2012 in review

This report just shows I need to be more active here… Lol

 

The WordPress.com stats helper monkeys prepared a 2012 annual report for this blog.

Here’s an excerpt:

600 people reached the top of Mt. Everest in 2012. This blog got about 2,000 views in 2012. If every person who reached the top of Mt. Everest viewed this blog, it would have taken 3 years to get that many views.

Click here to see the complete report.

Water Drops

A water drop. A High Speed Photography subject that can be photographed by anybody – beginners to masters. Every drop is unique, from a simple drop to some surreal images.

I, as a beginner, started with water drops coming out of the faucet. My flash is on-cam, which later on I learned was a bad setup.

At this point, I think, I started to have a passion for high speed photography. The images above, I think, are average water drop images. I posted them here to document how I started, and in the near future for me look back.

I also attempted water drop umbrella, which is not as easy as a simple water drop. Water drop umbrella is produced by colliding two water drops – one that just bounced from the water and one that’s still going down. I bumped into water drop umbrella on the net when I am searching for inspiration and something new to try. At first, I thought that they are unreal, impossible to produce. But I still attempted it, this initial step led me into the beautiful world of High Speed Water Drop photography.

I tried the 10 drops per second guideline to produce an umbrella. And here’s what I got:

Below average water drop umbrella. I had a hard time producing the image I wanted. I only got two colliding drops (it doesn’t even look like an umbrella) out of ~50 shots. There are so may things to consider – the light (which as you can see I failed to consider as the images were underexposed), the consistency of the water, the height of the drop, and most importantly the timing.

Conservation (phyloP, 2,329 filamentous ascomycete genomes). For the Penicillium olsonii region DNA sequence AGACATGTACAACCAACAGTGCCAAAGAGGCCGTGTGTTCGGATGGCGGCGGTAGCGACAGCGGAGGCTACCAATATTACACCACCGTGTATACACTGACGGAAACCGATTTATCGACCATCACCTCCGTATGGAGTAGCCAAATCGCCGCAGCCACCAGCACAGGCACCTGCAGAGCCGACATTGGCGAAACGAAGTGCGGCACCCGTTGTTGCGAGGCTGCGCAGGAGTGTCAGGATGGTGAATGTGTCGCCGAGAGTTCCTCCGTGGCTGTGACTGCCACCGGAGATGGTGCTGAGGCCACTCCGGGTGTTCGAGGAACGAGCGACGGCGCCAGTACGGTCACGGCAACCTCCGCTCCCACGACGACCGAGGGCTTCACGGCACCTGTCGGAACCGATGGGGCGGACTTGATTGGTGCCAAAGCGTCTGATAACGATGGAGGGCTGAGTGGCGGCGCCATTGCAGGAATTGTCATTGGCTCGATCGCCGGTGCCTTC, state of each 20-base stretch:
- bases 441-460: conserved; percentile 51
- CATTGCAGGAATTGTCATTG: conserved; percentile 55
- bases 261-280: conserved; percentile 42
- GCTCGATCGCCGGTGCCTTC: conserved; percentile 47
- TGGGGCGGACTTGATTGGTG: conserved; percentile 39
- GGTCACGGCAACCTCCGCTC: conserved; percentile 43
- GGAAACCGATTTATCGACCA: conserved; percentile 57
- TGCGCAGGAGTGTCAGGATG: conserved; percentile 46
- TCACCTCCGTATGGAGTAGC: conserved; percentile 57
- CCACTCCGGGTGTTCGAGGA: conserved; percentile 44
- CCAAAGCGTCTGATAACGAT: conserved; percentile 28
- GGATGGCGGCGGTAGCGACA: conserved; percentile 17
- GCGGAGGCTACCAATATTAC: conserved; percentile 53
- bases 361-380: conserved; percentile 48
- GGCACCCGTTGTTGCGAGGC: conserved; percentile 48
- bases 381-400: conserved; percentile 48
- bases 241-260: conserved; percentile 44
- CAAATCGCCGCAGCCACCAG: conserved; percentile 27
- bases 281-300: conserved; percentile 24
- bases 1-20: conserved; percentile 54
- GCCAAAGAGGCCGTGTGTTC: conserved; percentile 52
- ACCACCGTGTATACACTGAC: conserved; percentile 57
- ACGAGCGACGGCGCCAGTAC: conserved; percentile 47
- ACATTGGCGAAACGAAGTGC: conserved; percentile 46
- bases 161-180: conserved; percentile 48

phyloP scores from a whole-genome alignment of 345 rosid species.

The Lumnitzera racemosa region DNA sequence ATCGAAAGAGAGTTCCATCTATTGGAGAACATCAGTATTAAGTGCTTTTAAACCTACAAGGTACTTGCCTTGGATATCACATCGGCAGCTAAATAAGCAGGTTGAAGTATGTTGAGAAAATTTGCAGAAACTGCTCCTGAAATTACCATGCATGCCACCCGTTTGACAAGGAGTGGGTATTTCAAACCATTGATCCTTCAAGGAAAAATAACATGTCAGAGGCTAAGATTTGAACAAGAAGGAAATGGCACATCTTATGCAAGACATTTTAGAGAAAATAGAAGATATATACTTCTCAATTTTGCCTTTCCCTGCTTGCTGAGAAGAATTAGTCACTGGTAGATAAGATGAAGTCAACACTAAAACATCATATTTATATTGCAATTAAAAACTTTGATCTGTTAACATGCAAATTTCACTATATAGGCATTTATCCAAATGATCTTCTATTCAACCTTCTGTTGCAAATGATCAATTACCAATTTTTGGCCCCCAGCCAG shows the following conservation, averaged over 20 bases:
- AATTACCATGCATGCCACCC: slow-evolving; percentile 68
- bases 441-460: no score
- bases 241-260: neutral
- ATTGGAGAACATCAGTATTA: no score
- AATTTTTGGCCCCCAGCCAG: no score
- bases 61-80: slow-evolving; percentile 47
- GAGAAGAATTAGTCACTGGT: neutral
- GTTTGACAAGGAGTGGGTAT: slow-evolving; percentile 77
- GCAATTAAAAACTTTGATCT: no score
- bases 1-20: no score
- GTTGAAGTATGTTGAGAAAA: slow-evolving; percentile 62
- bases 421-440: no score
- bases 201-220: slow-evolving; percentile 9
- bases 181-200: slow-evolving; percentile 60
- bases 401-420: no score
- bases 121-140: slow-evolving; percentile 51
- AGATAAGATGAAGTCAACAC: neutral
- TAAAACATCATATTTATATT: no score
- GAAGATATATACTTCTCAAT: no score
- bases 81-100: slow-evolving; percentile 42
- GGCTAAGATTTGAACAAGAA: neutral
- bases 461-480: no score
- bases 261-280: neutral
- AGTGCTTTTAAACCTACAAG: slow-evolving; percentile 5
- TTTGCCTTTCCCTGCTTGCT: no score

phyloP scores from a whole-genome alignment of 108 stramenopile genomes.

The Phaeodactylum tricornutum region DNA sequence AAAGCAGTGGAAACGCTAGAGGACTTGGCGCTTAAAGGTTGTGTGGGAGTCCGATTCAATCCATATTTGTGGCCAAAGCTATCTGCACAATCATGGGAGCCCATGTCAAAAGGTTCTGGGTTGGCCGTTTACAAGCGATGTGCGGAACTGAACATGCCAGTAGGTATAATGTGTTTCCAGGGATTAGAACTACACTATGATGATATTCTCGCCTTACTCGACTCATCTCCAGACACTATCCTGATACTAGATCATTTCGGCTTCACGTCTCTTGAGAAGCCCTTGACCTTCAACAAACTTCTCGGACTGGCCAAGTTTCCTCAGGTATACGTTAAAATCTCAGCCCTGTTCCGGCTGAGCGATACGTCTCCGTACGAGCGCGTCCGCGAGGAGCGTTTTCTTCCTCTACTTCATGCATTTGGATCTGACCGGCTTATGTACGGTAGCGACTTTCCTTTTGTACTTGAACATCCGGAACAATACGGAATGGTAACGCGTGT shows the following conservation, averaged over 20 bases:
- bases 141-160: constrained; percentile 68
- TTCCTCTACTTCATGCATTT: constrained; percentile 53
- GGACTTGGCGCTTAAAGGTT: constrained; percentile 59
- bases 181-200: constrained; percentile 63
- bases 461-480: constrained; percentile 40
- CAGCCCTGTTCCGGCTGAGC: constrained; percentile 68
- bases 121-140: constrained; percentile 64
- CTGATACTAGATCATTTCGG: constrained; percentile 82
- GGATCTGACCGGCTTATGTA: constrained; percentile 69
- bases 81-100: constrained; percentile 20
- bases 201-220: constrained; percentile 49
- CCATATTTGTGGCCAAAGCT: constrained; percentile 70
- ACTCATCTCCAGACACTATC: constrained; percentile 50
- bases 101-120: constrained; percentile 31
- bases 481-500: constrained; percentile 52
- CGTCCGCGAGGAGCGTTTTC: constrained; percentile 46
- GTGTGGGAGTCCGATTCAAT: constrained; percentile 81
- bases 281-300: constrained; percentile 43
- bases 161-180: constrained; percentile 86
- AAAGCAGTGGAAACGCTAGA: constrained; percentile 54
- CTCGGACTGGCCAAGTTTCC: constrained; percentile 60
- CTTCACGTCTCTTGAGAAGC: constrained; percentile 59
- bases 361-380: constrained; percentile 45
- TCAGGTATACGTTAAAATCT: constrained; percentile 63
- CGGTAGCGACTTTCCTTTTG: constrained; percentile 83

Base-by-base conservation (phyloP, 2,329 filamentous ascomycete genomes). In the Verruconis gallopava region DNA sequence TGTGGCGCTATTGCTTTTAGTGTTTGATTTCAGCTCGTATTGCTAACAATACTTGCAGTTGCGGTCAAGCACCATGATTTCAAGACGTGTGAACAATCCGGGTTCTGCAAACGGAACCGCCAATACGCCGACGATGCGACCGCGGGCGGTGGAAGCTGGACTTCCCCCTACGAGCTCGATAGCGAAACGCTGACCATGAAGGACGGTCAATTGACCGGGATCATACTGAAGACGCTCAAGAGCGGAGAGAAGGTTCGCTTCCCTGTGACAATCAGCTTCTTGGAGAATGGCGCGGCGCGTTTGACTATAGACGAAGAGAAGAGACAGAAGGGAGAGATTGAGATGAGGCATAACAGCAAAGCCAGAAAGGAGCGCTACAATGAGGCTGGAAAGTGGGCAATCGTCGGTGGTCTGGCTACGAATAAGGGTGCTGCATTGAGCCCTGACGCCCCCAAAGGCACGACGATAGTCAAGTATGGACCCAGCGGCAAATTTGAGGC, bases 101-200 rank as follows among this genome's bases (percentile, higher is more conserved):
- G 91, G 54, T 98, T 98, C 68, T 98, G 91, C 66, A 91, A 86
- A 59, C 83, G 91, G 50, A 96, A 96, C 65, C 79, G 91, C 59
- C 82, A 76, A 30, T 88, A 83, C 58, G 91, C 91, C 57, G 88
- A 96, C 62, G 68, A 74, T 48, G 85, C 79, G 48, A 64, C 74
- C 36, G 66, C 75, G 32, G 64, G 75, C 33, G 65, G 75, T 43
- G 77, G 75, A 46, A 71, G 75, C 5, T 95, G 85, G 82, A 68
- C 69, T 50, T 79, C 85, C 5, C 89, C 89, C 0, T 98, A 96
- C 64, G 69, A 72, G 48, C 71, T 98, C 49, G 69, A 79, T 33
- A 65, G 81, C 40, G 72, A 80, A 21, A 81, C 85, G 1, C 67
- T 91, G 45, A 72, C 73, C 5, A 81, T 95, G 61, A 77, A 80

Then, I tried to use milk. Milk should usually have the a well-formed drop than water, as the milk has higher viscosity. Tried water umbrella using the milk, but then again, failed. Still, I got this keeper:

With hundreds of shots, I only kept less than 10 images. So overall, I failed on these initial tries but learned a lot. I learned that for plain water, lit the background and not the water itself, off-cam flash is always better. Pre-focus where the water drop will hit. Check proper exposure before shooting away.

This is also when I decided I needed a trigger specifically for water drops –  a Stop Shot Water Drop Photography kit.

First Attempt in Ballistic

I had some fun in my first ballistic shots. I asked my wife to save the egg shells just for this shot. And here they are:

Eggsplosion #1-1 to 1-5

I filled the empty shells with blue colored water. I had some trigger misfires, out of 10 eggshells, I only captured 4.

Since I still have time to shoot, but no empty shells, I decided to grab two eggs on our refrigerator and have them as a subject.

Eggsplosion #2-1 to 2-2

EXIF of the 5 images:
ISO 1600
100mm
f/32
open-flash technique
Sigma EF530 DG Super @ 1/32 power, with softbox triggered by Universal Photo Timer, sound-triggered @ 100ms

On the next Eggsplosion series, I’ll try to shoot colorful egg shells that were lined up. I’ll try to thicken the water, or better yet fill the egg shells with jelly. Maybe, I also need to use opaque plexiglass for the base reflection. But before that, I need to convince again my wife to save lots of egg shells! =)

Other things to drop into a water tank

Instead of the usual fruits being dropped into a water tank, I’ve used other things as a main subject – a hand and a colorful dice.